As indicated in figure 5.21, a copy of the CD signal and the microphone signal are sent
to the DLMS module. The CD signal is given a sufficient delay in order to align it with the
microphone signal. Both signals are passed to the adaptive filter bank. In figure 5.23 the
adaptive filters in the filter bank are expanded, and the operation of one stage is demonstrat
ed. Note that each adaptive filter in figure 5.21 is actually a bank of filters which estimate
the ensemble characteristics of the DLMS. The degree of correlation between data used for


the case of correlated signals such as music. This result provides verification of
heuristic rules that have been proposed in the literature.
To date, formulations involving the maximum input signal power have been utilized
as an estimate of the maximum eigenvalue. In this dissertation a new method of
determining the maximum eigenvalue is proposed by allowing the LMS algorithm to
diverge. For a large and consistent domain of initial condition, iterations, and purposely
divergent step sizes, the maximum eigenvalue dominates the rate of algorithm
divergence. Simulations were pursued to determine the bounds of these variables for
robust operation. This methodology was utilized to analyze the performance of the
adaptive equalizer on selected music epochs, and to validate the theory put forward in
this dissertation.
Vll


82
figure 3.4 The larger step size results in faster convergence, but larger
excess MSE. For this reason the equalizer design will utilize
a varying step size.


187
frequency features were enhanced, giving the sharpness present in the CD signal. These
results are presented in figure 6.33. In the proposed architecture for room equalization, the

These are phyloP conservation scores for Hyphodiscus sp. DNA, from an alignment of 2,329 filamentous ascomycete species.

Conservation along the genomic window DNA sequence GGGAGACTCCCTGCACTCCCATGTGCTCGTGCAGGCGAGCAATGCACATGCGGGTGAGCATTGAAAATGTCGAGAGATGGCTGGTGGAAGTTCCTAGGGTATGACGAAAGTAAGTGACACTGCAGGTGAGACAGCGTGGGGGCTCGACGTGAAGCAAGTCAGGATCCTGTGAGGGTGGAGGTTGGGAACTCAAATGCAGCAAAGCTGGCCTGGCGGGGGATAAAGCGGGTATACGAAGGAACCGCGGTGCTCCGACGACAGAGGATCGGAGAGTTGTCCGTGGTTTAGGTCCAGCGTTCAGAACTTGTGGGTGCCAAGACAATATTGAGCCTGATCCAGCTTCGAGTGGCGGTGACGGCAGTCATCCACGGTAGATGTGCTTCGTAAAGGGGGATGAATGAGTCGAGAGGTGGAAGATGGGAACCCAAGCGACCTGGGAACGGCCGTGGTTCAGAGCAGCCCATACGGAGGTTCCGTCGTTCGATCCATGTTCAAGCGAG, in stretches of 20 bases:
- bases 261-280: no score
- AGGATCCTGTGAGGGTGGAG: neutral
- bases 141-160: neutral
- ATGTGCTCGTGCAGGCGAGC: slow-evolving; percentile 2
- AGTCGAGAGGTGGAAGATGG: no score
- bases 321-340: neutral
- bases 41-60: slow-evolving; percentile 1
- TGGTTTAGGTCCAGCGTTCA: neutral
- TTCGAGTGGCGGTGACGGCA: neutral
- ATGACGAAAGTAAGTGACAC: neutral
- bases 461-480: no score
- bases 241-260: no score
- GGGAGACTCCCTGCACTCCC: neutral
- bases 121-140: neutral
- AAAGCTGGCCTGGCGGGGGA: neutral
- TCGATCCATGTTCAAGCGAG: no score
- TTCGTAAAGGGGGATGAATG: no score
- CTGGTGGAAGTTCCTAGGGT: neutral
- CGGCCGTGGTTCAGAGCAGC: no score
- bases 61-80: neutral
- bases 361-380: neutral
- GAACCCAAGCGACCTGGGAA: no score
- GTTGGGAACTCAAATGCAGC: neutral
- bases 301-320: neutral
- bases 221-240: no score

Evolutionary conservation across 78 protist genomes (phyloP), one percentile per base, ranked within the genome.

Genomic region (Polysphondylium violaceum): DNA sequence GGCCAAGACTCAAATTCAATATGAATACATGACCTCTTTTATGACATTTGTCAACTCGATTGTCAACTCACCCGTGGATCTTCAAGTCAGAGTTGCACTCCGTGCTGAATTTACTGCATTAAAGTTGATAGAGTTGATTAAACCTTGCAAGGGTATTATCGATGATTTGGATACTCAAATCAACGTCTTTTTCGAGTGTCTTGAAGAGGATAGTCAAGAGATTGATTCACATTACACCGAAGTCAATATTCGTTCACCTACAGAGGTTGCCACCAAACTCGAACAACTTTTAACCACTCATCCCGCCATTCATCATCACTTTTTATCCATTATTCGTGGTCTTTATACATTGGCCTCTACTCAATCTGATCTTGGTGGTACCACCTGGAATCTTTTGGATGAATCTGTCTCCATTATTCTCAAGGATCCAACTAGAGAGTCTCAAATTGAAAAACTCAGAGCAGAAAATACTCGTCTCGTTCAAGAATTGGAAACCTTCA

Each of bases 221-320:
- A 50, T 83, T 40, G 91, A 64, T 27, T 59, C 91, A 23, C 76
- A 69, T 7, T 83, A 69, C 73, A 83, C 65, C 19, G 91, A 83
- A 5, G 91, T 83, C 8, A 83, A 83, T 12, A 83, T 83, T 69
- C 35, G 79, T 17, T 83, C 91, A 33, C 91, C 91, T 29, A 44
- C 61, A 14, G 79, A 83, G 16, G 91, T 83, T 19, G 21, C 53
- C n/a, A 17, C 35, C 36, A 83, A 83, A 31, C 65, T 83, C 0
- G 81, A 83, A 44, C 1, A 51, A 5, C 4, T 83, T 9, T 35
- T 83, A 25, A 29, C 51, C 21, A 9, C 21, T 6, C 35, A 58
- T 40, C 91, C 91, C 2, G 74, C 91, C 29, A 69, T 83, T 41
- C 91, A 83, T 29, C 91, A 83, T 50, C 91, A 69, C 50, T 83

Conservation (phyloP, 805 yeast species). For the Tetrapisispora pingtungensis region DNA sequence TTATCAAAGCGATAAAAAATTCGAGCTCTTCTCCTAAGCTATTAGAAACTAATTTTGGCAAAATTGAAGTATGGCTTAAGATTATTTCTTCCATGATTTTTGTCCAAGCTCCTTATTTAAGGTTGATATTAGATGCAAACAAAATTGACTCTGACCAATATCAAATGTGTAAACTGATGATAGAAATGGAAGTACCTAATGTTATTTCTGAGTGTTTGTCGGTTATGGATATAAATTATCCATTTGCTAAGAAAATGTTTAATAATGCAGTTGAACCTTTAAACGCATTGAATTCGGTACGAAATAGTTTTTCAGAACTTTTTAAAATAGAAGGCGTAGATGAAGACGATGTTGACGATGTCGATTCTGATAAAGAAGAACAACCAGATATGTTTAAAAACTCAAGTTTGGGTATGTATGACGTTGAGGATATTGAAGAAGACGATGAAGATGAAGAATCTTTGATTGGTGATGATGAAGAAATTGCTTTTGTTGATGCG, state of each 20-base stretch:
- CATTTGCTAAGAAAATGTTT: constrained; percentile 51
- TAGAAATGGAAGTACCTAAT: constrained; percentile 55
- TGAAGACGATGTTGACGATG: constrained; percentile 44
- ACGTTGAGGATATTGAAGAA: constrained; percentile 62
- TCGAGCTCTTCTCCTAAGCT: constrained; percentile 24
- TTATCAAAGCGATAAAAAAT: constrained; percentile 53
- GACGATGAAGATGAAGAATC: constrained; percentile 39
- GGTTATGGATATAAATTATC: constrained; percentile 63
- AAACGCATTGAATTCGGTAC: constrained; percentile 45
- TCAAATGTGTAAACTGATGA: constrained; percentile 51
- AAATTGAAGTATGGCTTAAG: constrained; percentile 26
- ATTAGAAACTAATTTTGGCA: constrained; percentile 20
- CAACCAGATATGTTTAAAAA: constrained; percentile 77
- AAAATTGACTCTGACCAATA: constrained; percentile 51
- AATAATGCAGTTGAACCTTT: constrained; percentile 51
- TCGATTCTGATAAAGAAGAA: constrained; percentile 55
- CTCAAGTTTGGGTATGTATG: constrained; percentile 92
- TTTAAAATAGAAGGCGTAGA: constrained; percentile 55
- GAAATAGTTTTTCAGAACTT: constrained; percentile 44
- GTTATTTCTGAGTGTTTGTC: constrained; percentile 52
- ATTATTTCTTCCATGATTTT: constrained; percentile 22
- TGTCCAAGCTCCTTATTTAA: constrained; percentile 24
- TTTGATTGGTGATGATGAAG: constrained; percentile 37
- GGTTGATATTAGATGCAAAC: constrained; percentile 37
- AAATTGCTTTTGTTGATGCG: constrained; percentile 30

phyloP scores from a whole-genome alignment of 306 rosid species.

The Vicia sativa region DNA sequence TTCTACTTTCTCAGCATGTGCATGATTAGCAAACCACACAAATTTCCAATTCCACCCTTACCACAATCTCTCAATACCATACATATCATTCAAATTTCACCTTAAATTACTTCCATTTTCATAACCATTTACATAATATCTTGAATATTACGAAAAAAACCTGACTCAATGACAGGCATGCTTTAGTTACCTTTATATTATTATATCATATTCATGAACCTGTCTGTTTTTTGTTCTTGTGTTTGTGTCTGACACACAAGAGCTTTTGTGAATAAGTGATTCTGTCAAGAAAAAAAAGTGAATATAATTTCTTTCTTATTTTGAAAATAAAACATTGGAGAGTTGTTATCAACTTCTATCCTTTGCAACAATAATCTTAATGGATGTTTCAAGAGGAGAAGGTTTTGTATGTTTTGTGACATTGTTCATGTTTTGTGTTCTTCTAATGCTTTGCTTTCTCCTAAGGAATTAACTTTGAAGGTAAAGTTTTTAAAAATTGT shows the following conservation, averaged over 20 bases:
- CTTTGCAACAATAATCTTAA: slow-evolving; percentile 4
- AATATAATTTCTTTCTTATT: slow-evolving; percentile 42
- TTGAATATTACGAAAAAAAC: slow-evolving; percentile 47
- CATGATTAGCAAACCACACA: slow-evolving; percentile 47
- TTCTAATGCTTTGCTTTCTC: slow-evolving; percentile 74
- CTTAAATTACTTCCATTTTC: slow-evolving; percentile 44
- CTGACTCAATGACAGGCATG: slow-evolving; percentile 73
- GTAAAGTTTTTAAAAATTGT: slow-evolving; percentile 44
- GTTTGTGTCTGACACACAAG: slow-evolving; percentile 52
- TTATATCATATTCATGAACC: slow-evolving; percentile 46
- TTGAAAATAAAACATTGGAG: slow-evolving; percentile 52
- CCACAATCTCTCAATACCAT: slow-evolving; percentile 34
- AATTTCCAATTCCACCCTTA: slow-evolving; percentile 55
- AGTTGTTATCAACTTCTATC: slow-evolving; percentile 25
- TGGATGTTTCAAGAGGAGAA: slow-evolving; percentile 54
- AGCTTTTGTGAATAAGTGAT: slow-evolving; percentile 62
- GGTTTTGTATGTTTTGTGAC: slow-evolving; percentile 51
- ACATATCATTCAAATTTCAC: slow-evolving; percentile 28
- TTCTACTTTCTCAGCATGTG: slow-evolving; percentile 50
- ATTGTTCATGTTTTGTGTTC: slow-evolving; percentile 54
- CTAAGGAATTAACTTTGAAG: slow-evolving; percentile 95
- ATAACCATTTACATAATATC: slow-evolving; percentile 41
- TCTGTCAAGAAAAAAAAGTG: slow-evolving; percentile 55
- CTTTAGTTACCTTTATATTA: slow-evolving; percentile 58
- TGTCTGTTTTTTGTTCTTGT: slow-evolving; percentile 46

CD signal is used as the input to the adaptive filter, and the lack of frequency information
will not arise. The problems which occurred in testing may have been reduced if a higher
quality microphone had been used for data acquisition.
Frequently the estimated value of will be slightly overestimated. Although the es
timate is not sufficiently poor that the effects shown in figures 6.28 through 6.31 occur, high
frequency noise is injected into the equalized signal. Note that although the step size re
duction algorithm is operating, the damping is not sufficiently large to entirely alleviate the
problem. An example is shown for an 11.33 msec epoch shown in figure 6.34. In order to
correct this difficulty, the damping can be increased, but this approach can also introduce
serious problems. The step size can be reduced so rapidly that the algorithm adaptation rate
can not keep pace with the nonstationary nature of the acoustic signal.
Poor performance can be introduced by a failure to trigger the DLMS algorithm. Fro-
mobserving the learning curve and the value of the power normalized estimate of step size,
in the region marked in the box in figure 6.35, it is clear that the DLMS algorithm should
have been triggered. One or more of the conditions indicated by the block diagram in figure
6.6 failed, and as a result the adaptive filter did not converge quickly enough to restore the
pulse clearly seen in the CD signal. Once the DLMS algorithm is triggered, and a new step
size is initialized, the equalized signal again closely resembles the CD signal. The simple
heuristic algorithm suggested in this chapter is not adequate for breaking up the CD signal
into quasi-stationary segments. The development of segmentation algorithms is an active
area of research.
A related problem is the delay in calculating after the DLMS algorithm has been
triggered. In figure 6.36 the step size is too large, as shown in the marked section of the